Spilling down precipitous hills overlooking the Mediterranean Sea, this mazelike quarter of Algiers, the capital of Algeria, has long conjured up both Arab exoticism and political turbulence. Dating back to Phoenician times but rebuilt by the Ottomans in the late 1700s, the Casbah has served over the centuries as a refuge for pirates, freedom fighters, Islamic militants and petty thieves, all of whom found easy anonymity in its alleys and houses sequestered behind imposing stone walls.
But the often violent history of the Casbah has obscured an appreciation of the quarter's architectural and cultural riches. Preservationists consider it one of the most beautiful examples of late Ottoman style. Its once-whitewashed structures, facing onto narrow passages and constructed around enclosed courtyards, contain a wealth of hidden treasures—marble floors, fountains, carved lintels, intricate mosaics. For generations, writers and artists have celebrated the mystery, tragedy and rhythms of life in the Casbah in literature and painting. "Oh my Casbah," wrote Himoud Brahimi, the poet laureate of the quarter, in 1966, four years after the Algerian resistance defeated the French occupiers. "Cradle of my birth, where I came to know loyalty and love. How can I forget the battles in your alleys, that still bear the burdens of war?" Djamila Issiakhem, who grew up here in the 1960s as the niece of a famous Algerian artist, remembers the vibrant Casbah of her youth as a place where women and girls, escaping their traditional confinement, congregated in hammams, public baths, to gossip and discuss marital prospects. (The suggestive entreaty, "Come with me to the Casbah," is not from the 1938 movie Algiers, starring Charles Boyer, but from an impersonation of Boyer by the cartoon character Pepé Le Pew, in The Cat's Bah, an animated short.)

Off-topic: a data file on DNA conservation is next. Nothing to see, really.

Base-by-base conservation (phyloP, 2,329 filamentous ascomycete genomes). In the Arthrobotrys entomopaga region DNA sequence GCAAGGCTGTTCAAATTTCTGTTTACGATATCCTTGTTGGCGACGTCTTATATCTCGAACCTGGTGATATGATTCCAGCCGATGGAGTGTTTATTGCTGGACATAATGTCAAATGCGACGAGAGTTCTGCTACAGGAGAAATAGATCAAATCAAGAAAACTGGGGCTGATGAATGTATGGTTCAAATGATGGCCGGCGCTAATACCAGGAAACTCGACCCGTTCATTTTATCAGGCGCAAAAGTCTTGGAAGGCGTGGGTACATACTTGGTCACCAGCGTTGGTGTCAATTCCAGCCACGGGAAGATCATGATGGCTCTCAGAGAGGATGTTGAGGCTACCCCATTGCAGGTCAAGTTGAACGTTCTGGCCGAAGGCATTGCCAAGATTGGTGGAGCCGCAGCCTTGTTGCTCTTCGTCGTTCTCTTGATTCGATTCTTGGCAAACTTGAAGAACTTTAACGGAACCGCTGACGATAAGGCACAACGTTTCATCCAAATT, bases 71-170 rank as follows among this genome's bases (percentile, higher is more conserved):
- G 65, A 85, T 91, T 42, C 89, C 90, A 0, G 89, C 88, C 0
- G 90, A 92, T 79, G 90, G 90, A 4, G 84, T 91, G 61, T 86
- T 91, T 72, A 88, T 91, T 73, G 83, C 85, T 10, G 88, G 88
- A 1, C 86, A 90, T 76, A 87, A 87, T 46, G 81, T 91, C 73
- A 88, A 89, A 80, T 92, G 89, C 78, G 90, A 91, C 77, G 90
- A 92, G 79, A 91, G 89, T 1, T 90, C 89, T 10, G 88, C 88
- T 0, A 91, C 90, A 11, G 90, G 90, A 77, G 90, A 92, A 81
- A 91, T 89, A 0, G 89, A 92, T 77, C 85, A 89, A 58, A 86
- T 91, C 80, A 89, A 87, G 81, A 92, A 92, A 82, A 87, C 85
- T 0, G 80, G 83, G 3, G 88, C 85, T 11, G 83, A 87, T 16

But the Casbah's glory days ended decades ago, and much of the old city has crumbled into ruin. During the war for independence, thousands of rural Algerians flocked to the Casbah, where life was marginally safer and rents were cheap. The population climbed from 30,000 in 1958 to more than 80,000 today; as many as ten families crammed into some dwellings, putting unbearable strains on many houses. Earthquakes, torrential rains and flooding eroded foundations and walls further, and when one house fell, it often took down two or three others with it. Today much of the Casbah is a dingy slum, its refuse-strewn lots and fissure-ridden houses reeking of sewage and uncollected garbage. Of 1,200 traditional Ottoman-era buildings, just 680 are considered in good condition. Within a generation, some preservationists say, it is possible that the entire quarter could be uninhabitable. "The Casbah has lost its soul," says Issiakhem, who leads tours of it for Western diplomats and a handful of foreign tourists. "The question is whether we can ever get it back."
The Casbah has been demolished—and resurrected—many times over two millennia. Around the sixth century b.c., the Phoenicians built a trading port, Ikosim, on the flat ground along the sea. The Romans occupied the same site shortly before the birth of Christ; it was sacked and burned by the Vandals in the fifth century. A Berber Muslim dynasty founded a new city on the ruins, calling it El Djazair, or the islands, named after a latticework of islets just off the coast that form a natural breakwater for the harbor. During the next 500 years, various Berber dynasties surrounded the city with walls and extended it up into the hills.